"To me, this is truly telling: We're discussing your overreaction to an innocent adjective rather than the highly generic and uninteresting book itself."

THIS. All right, author, it's great you love your favorite books so much you wrote this "tribute" to them, using names, characters and places that are in those books. But everything about this query just screams "It's been done!"

At what point does a tribute become a rip-off? Well, if I were to write a book combining the protagonists from Jane Austen novels and have them meet and interact in the towns Austen invented, that's a tribute. Jane Austen is a classic writer but not a current hot seller. She's also deceased.

Now, if I were to lift characters, locations, ideas, and nearly identical plots and storylines from my favorite novels that are popular now in a single genre and write that book in order to (at least partly) cash in on the popularity of those books, that is a rip-off. I'm not saying that's what you did, but... that's what you did.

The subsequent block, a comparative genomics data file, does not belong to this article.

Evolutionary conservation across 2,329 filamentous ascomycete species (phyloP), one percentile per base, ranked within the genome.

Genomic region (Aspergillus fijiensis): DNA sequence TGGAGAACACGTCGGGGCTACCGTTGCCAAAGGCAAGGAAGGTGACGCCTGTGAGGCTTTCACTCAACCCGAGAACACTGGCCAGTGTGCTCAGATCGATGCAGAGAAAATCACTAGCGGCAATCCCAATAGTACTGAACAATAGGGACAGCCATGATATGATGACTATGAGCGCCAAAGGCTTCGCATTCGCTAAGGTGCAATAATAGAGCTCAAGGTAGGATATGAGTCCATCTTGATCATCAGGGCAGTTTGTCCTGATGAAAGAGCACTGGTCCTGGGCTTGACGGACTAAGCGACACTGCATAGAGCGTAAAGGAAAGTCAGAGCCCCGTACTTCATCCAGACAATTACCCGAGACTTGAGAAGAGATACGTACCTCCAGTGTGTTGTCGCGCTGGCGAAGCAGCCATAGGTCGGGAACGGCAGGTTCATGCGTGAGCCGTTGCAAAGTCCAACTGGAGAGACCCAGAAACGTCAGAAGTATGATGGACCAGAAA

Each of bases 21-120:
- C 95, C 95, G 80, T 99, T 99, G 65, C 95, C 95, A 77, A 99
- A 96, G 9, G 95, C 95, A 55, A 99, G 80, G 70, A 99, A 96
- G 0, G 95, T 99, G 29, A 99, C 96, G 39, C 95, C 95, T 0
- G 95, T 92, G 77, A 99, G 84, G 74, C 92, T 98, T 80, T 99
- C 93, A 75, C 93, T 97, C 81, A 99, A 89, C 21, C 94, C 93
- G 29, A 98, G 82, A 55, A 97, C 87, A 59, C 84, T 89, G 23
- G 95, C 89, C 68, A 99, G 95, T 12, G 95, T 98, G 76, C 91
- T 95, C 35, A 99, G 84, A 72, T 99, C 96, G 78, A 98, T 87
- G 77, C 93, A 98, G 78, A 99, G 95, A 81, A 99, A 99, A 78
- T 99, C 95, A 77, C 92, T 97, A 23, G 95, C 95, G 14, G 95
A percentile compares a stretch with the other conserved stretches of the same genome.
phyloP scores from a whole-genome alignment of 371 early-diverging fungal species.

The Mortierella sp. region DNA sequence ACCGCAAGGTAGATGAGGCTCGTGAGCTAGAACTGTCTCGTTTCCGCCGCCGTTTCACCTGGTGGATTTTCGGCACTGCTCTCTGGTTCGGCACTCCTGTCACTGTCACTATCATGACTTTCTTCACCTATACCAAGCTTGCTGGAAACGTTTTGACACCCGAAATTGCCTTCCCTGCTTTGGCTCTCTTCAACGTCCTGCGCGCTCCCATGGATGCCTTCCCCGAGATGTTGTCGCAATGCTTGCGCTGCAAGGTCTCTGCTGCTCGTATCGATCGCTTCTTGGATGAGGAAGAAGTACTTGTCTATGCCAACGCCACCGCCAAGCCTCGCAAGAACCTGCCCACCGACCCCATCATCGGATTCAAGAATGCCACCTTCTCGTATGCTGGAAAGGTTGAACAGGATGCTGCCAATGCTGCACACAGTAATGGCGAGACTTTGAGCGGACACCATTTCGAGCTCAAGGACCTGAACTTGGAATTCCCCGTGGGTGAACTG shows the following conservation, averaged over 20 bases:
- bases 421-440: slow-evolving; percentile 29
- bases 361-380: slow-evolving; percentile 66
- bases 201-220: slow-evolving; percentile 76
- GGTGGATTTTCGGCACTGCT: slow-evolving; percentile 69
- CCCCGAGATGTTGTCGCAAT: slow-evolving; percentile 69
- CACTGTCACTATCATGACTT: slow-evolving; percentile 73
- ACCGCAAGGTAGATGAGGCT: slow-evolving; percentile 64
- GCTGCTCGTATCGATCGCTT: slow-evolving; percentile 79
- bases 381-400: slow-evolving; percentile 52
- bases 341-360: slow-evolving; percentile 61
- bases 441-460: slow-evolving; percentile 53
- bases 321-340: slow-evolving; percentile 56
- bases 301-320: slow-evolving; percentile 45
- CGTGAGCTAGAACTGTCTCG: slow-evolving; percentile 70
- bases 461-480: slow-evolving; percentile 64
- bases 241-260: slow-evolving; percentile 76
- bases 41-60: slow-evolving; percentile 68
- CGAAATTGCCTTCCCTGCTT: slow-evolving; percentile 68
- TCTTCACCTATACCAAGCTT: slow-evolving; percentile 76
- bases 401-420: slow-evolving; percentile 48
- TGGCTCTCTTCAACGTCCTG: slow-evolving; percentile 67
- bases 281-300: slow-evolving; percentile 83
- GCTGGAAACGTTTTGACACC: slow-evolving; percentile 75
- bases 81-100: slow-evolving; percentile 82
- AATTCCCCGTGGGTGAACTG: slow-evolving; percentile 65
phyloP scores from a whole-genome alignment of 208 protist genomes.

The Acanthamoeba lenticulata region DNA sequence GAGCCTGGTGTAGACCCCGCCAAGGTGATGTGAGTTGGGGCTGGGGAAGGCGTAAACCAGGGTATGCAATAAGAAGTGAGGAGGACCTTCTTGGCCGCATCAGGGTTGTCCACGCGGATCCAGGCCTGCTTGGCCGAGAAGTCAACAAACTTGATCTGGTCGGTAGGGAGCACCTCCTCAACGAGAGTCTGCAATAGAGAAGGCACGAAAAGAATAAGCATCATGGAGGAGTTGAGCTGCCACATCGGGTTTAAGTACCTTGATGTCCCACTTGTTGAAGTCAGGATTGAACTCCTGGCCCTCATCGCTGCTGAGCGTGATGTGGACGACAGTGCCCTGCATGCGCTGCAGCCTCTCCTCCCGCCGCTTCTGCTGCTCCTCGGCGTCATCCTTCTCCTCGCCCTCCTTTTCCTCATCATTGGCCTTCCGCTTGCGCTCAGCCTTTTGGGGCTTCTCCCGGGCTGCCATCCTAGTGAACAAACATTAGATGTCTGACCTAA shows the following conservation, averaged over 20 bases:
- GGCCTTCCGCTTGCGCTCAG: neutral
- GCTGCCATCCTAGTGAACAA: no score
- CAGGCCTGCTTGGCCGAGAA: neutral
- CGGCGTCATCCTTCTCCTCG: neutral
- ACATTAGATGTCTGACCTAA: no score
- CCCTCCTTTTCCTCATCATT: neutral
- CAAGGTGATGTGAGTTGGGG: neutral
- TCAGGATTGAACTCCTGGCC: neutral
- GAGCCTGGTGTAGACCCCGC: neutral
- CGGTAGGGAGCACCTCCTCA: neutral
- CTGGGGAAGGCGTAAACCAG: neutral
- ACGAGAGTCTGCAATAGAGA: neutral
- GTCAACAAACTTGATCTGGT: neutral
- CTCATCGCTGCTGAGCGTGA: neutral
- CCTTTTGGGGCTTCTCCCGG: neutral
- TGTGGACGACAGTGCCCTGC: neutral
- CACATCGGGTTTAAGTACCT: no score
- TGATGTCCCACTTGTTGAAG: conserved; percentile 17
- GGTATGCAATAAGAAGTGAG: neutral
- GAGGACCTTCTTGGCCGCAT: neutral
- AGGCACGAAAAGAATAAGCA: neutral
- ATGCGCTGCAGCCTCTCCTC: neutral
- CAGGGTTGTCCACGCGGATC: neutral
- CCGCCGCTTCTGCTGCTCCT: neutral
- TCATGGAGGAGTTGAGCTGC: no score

I wish authors would learn what we were taught in school as kids- "Do your own work. Don't look at Suzie's paper. If I want to know what Suzie is thinking, I'll ask Suzie." And if I want to know what Marion Zimmer Bradley is thinking, I'll read Marion Zimmer Bradley.

BuffySquirrel said...

That the use of black to mean evil is of long standing and cross-cultural is not much of a defence for its continued use. However, I'm not convinced that is how it is being used here.

If your mother's immortal, just how much defending does she need? I'd think she could just sit around and outlive her enemies.

Evil Editor said...

I'm not saying that's what you did, but... that's what you did.

Let's not go overboard. The Mists of Avalon is a retelling of the King Arthur legends, Morgan le Fay being a character from those stories. Wicked Lovely is set in a world where faeries coexist with us, but where we can't see them. I don't see any plot similarities,(which is why I questioned the author's comparing her book to them).